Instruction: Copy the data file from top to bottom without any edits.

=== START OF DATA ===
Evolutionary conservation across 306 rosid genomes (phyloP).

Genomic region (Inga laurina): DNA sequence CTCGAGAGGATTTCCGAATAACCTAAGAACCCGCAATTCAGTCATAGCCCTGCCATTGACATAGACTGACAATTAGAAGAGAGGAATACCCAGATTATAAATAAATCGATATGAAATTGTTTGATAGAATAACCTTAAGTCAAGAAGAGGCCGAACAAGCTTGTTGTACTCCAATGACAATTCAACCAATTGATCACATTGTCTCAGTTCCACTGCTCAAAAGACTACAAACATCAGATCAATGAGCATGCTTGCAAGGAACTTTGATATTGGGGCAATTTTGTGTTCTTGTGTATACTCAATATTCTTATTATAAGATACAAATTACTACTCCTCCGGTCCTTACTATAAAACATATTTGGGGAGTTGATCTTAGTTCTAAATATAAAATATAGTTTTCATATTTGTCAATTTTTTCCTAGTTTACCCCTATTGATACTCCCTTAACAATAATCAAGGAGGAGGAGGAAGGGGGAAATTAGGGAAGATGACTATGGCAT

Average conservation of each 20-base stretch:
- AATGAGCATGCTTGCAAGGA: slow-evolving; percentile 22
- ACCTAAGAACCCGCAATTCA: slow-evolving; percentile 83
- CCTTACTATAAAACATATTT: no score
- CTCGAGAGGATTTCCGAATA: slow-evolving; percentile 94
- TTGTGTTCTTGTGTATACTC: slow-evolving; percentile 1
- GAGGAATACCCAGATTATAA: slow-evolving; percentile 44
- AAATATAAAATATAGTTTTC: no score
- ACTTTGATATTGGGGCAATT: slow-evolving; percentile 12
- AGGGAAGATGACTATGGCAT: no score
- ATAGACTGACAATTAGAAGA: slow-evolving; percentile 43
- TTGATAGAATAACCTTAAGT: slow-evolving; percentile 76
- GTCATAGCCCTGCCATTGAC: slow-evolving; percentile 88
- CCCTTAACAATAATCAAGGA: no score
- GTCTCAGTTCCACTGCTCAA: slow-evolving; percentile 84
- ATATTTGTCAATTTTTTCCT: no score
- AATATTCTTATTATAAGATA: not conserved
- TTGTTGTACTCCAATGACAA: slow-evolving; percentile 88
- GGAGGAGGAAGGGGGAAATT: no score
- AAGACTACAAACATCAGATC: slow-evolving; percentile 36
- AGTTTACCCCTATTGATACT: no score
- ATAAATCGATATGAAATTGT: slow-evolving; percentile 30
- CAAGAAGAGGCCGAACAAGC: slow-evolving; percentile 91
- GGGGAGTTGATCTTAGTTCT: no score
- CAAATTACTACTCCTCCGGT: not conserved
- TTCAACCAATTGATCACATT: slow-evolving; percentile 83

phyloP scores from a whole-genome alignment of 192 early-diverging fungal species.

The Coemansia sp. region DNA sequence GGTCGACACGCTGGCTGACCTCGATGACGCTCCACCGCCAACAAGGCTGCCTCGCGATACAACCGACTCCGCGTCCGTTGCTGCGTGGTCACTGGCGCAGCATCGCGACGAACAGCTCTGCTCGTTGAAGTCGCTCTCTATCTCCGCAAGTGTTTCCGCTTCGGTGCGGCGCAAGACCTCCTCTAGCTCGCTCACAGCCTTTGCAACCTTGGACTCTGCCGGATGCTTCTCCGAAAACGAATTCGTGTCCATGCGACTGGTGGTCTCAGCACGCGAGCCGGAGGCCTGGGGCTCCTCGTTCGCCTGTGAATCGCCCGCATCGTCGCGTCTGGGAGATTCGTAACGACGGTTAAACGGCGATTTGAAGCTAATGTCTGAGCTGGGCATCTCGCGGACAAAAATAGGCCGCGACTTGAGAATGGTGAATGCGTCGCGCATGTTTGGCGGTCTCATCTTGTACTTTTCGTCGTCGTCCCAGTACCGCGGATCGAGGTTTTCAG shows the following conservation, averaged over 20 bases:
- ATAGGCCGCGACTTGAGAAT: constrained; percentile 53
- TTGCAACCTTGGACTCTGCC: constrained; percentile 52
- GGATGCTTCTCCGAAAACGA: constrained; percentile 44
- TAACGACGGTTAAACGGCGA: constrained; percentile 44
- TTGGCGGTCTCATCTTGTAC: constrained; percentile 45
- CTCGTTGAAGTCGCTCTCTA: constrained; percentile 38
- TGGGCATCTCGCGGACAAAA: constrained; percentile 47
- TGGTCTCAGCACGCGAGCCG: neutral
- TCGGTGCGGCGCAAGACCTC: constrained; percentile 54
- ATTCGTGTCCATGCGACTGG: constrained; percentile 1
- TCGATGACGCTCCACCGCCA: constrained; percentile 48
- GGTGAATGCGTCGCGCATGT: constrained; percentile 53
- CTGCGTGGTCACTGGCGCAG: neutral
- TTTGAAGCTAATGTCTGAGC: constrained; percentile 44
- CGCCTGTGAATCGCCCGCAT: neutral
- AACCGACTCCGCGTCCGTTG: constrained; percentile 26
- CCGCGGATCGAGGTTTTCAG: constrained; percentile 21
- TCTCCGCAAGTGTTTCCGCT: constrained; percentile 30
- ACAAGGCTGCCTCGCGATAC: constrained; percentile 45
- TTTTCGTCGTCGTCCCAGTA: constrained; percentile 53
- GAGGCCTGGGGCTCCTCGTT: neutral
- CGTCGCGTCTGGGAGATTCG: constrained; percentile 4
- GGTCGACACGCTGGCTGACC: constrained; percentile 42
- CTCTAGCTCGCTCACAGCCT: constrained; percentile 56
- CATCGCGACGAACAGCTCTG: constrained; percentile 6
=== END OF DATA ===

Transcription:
Evolutionary conservation across 306 rosid genomes (phyloP).

Genomic region (Inga laurina): DNA sequence CTCGAGAGGATTTCCGAATAACCTAAGAACCCGCAATTCAGTCATAGCCCTGCCATTGACATAGACTGACAATTAGAAGAGAGGAATACCCAGATTATAAATAAATCGATATGAAATTGTTTGATAGAATAACCTTAAGTCAAGAAGAGGCCGAACAAGCTTGTTGTACTCCAATGACAATTCAACCAATTGATCACATTGTCTCAGTTCCACTGCTCAAAAGACTACAAACATCAGATCAATGAGCATGCTTGCAAGGAACTTTGATATTGGGGCAATTTTGTGTTCTTGTGTATACTCAATATTCTTATTATAAGATACAAATTACTACTCCTCCGGTCCTTACTATAAAACATATTTGGGGAGTTGATCTTAGTTCTAAATATAAAATATAGTTTTCATATTTGTCAATTTTTTCCTAGTTTACCCCTATTGATACTCCCTTAACAATAATCAAGGAGGAGGAGGAAGGGGGAAATTAGGGAAGATGACTATGGCAT

Average conservation of each 20-base stretch:
- AATGAGCATGCTTGCAAGGA: slow-evolving; percentile 22
- ACCTAAGAACCCGCAATTCA: slow-evolving; percentile 83
- CCTTACTATAAAACATATTT: no score
- CTCGAGAGGATTTCCGAATA: slow-evolving; percentile 94
- TTGTGTTCTTGTGTATACTC: slow-evolving; percentile 1
- GAGGAATACCCAGATTATAA: slow-evolving; percentile 44
- AAATATAAAATATAGTTTTC: no score
- ACTTTGATATTGGGGCAATT: slow-evolving; percentile 12
- AGGGAAGATGACTATGGCAT: no score
- ATAGACTGACAATTAGAAGA: slow-evolving; percentile 43
- TTGATAGAATAACCTTAAGT: slow-evolving; percentile 76
- GTCATAGCCCTGCCATTGAC: slow-evolving; percentile 88
- CCCTTAACAATAATCAAGGA: no score
- GTCTCAGTTCCACTGCTCAA: slow-evolving; percentile 84
- ATATTTGTCAATTTTTTCCT: no score
- AATATTCTTATTATAAGATA: not conserved
- TTGTTGTACTCCAATGACAA: slow-evolving; percentile 88
- GGAGGAGGAAGGGGGAAATT: no score
- AAGACTACAAACATCAGATC: slow-evolving; percentile 36
- AGTTTACCCCTATTGATACT: no score
- ATAAATCGATATGAAATTGT: slow-evolving; percentile 30
- CAAGAAGAGGCCGAACAAGC: slow-evolving; percentile 91
- GGGGAGTTGATCTTAGTTCT: no score
- CAAATTACTACTCCTCCGGT: not conserved
- TTCAACCAATTGATCACATT: slow-evolving; percentile 83

phyloP scores from a whole-genome alignment of 192 early-diverging fungal species.

The Coemansia sp. region DNA sequence GGTCGACACGCTGGCTGACCTCGATGACGCTCCACCGCCAACAAGGCTGCCTCGCGATACAACCGACTCCGCGTCCGTTGCTGCGTGGTCACTGGCGCAGCATCGCGACGAACAGCTCTGCTCGTTGAAGTCGCTCTCTATCTCCGCAAGTGTTTCCGCTTCGGTGCGGCGCAAGACCTCCTCTAGCTCGCTCACAGCCTTTGCAACCTTGGACTCTGCCGGATGCTTCTCCGAAAACGAATTCGTGTCCATGCGACTGGTGGTCTCAGCACGCGAGCCGGAGGCCTGGGGCTCCTCGTTCGCCTGTGAATCGCCCGCATCGTCGCGTCTGGGAGATTCGTAACGACGGTTAAACGGCGATTTGAAGCTAATGTCTGAGCTGGGCATCTCGCGGACAAAAATAGGCCGCGACTTGAGAATGGTGAATGCGTCGCGCATGTTTGGCGGTCTCATCTTGTACTTTTCGTCGTCGTCCCAGTACCGCGGATCGAGGTTTTCAG shows the following conservation, averaged over 20 bases:
- ATAGGCCGCGACTTGAGAAT: constrained; percentile 53
- TTGCAACCTTGGACTCTGCC: constrained; percentile 52
- GGATGCTTCTCCGAAAACGA: constrained; percentile 44
- TAACGACGGTTAAACGGCGA: constrained; percentile 44
- TTGGCGGTCTCATCTTGTAC: constrained; percentile 45
- CTCGTTGAAGTCGCTCTCTA: constrained; percentile 38
- TGGGCATCTCGCGGACAAAA: constrained; percentile 47
- TGGTCTCAGCACGCGAGCCG: neutral
- TCGGTGCGGCGCAAGACCTC: constrained; percentile 54
- ATTCGTGTCCATGCGACTGG: constrained; percentile 1
- TCGATGACGCTCCACCGCCA: constrained; percentile 48
- GGTGAATGCGTCGCGCATGT: constrained; percentile 53
- CTGCGTGGTCACTGGCGCAG: neutral
- TTTGAAGCTAATGTCTGAGC: constrained; percentile 44
- CGCCTGTGAATCGCCCGCAT: neutral
- AACCGACTCCGCGTCCGTTG: constrained; percentile 26
- CCGCGGATCGAGGTTTTCAG: constrained; percentile 21
- TCTCCGCAAGTGTTTCCGCT: constrained; percentile 30
- ACAAGGCTGCCTCGCGATAC: constrained; percentile 45
- TTTTCGTCGTCGTCCCAGTA: constrained; percentile 53
- GAGGCCTGGGGCTCCTCGTT: neutral
- CGTCGCGTCTGGGAGATTCG: constrained; percentile 4
- GGTCGACACGCTGGCTGACC: constrained; percentile 42
- CTCTAGCTCGCTCACAGCCT: constrained; percentile 56
- CATCGCGACGAACAGCTCTG: constrained; percentile 6